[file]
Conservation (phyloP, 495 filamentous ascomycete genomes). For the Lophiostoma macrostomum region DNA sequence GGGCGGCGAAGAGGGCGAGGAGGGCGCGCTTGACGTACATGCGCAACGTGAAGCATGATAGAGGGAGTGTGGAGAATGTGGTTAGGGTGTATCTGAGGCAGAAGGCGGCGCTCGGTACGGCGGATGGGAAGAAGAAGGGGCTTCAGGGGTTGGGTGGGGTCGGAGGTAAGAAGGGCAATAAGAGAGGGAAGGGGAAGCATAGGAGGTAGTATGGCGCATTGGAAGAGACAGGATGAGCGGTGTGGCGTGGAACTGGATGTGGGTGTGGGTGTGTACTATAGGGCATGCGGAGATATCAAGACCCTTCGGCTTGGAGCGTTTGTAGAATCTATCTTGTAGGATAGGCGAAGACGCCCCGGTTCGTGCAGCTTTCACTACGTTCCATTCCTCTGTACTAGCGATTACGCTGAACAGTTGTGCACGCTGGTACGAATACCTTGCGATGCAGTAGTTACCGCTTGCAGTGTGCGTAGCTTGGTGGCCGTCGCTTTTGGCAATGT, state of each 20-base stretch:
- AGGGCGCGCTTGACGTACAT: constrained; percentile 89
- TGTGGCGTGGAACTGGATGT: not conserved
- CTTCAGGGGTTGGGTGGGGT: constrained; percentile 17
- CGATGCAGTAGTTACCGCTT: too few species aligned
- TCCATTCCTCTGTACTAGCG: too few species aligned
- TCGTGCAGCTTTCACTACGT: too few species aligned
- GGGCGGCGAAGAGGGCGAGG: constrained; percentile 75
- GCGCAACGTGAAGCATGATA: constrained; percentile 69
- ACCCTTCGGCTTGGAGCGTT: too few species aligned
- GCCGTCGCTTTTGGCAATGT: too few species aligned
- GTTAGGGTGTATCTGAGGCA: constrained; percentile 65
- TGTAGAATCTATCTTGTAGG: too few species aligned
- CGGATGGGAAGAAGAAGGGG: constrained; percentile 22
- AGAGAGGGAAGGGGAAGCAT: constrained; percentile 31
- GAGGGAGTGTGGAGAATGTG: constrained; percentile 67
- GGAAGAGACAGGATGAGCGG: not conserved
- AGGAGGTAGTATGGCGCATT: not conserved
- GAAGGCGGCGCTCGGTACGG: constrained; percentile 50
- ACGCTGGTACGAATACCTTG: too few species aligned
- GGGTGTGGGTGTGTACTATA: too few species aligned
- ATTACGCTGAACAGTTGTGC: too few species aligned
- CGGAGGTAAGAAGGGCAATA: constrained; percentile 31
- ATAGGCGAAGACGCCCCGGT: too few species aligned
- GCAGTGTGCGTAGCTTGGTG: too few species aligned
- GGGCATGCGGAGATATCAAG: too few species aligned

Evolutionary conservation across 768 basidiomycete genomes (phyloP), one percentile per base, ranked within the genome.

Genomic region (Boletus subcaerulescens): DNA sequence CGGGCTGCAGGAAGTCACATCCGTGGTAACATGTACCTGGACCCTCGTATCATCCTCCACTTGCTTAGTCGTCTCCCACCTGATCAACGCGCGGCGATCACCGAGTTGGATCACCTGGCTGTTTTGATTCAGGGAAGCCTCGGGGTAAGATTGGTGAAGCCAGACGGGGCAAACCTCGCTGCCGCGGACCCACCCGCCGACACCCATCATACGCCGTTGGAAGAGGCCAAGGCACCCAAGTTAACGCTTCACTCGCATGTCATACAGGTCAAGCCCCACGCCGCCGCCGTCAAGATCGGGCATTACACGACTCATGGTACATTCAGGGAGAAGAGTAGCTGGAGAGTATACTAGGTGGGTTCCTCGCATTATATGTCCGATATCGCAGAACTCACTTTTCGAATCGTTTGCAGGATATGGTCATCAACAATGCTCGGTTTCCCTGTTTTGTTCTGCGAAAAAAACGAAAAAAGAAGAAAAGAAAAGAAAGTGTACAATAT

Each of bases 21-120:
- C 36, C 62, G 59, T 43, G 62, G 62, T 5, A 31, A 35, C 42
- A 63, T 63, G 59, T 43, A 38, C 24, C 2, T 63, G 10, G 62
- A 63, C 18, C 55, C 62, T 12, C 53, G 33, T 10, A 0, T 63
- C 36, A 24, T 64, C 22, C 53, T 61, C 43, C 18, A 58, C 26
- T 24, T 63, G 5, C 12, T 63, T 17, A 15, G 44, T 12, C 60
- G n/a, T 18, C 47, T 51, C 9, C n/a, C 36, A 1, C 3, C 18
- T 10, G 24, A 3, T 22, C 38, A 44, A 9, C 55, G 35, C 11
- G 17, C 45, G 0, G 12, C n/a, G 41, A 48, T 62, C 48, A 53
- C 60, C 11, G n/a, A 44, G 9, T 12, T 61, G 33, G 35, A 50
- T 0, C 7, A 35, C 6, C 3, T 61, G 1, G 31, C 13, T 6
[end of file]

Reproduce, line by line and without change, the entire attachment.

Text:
Conservation (phyloP, 495 filamentous ascomycete genomes). For the Lophiostoma macrostomum region DNA sequence GGGCGGCGAAGAGGGCGAGGAGGGCGCGCTTGACGTACATGCGCAACGTGAAGCATGATAGAGGGAGTGTGGAGAATGTGGTTAGGGTGTATCTGAGGCAGAAGGCGGCGCTCGGTACGGCGGATGGGAAGAAGAAGGGGCTTCAGGGGTTGGGTGGGGTCGGAGGTAAGAAGGGCAATAAGAGAGGGAAGGGGAAGCATAGGAGGTAGTATGGCGCATTGGAAGAGACAGGATGAGCGGTGTGGCGTGGAACTGGATGTGGGTGTGGGTGTGTACTATAGGGCATGCGGAGATATCAAGACCCTTCGGCTTGGAGCGTTTGTAGAATCTATCTTGTAGGATAGGCGAAGACGCCCCGGTTCGTGCAGCTTTCACTACGTTCCATTCCTCTGTACTAGCGATTACGCTGAACAGTTGTGCACGCTGGTACGAATACCTTGCGATGCAGTAGTTACCGCTTGCAGTGTGCGTAGCTTGGTGGCCGTCGCTTTTGGCAATGT, state of each 20-base stretch:
- AGGGCGCGCTTGACGTACAT: constrained; percentile 89
- TGTGGCGTGGAACTGGATGT: not conserved
- CTTCAGGGGTTGGGTGGGGT: constrained; percentile 17
- CGATGCAGTAGTTACCGCTT: too few species aligned
- TCCATTCCTCTGTACTAGCG: too few species aligned
- TCGTGCAGCTTTCACTACGT: too few species aligned
- GGGCGGCGAAGAGGGCGAGG: constrained; percentile 75
- GCGCAACGTGAAGCATGATA: constrained; percentile 69
- ACCCTTCGGCTTGGAGCGTT: too few species aligned
- GCCGTCGCTTTTGGCAATGT: too few species aligned
- GTTAGGGTGTATCTGAGGCA: constrained; percentile 65
- TGTAGAATCTATCTTGTAGG: too few species aligned
- CGGATGGGAAGAAGAAGGGG: constrained; percentile 22
- AGAGAGGGAAGGGGAAGCAT: constrained; percentile 31
- GAGGGAGTGTGGAGAATGTG: constrained; percentile 67
- GGAAGAGACAGGATGAGCGG: not conserved
- AGGAGGTAGTATGGCGCATT: not conserved
- GAAGGCGGCGCTCGGTACGG: constrained; percentile 50
- ACGCTGGTACGAATACCTTG: too few species aligned
- GGGTGTGGGTGTGTACTATA: too few species aligned
- ATTACGCTGAACAGTTGTGC: too few species aligned
- CGGAGGTAAGAAGGGCAATA: constrained; percentile 31
- ATAGGCGAAGACGCCCCGGT: too few species aligned
- GCAGTGTGCGTAGCTTGGTG: too few species aligned
- GGGCATGCGGAGATATCAAG: too few species aligned

Evolutionary conservation across 768 basidiomycete genomes (phyloP), one percentile per base, ranked within the genome.

Genomic region (Boletus subcaerulescens): DNA sequence CGGGCTGCAGGAAGTCACATCCGTGGTAACATGTACCTGGACCCTCGTATCATCCTCCACTTGCTTAGTCGTCTCCCACCTGATCAACGCGCGGCGATCACCGAGTTGGATCACCTGGCTGTTTTGATTCAGGGAAGCCTCGGGGTAAGATTGGTGAAGCCAGACGGGGCAAACCTCGCTGCCGCGGACCCACCCGCCGACACCCATCATACGCCGTTGGAAGAGGCCAAGGCACCCAAGTTAACGCTTCACTCGCATGTCATACAGGTCAAGCCCCACGCCGCCGCCGTCAAGATCGGGCATTACACGACTCATGGTACATTCAGGGAGAAGAGTAGCTGGAGAGTATACTAGGTGGGTTCCTCGCATTATATGTCCGATATCGCAGAACTCACTTTTCGAATCGTTTGCAGGATATGGTCATCAACAATGCTCGGTTTCCCTGTTTTGTTCTGCGAAAAAAACGAAAAAAGAAGAAAAGAAAAGAAAGTGTACAATAT

Each of bases 21-120:
- C 36, C 62, G 59, T 43, G 62, G 62, T 5, A 31, A 35, C 42
- A 63, T 63, G 59, T 43, A 38, C 24, C 2, T 63, G 10, G 62
- A 63, C 18, C 55, C 62, T 12, C 53, G 33, T 10, A 0, T 63
- C 36, A 24, T 64, C 22, C 53, T 61, C 43, C 18, A 58, C 26
- T 24, T 63, G 5, C 12, T 63, T 17, A 15, G 44, T 12, C 60
- G n/a, T 18, C 47, T 51, C 9, C n/a, C 36, A 1, C 3, C 18
- T 10, G 24, A 3, T 22, C 38, A 44, A 9, C 55, G 35, C 11
- G 17, C 45, G 0, G 12, C n/a, G 41, A 48, T 62, C 48, A 53
- C 60, C 11, G n/a, A 44, G 9, T 12, T 61, G 33, G 35, A 50
- T 0, C 7, A 35, C 6, C 3, T 61, G 1, G 31, C 13, T 6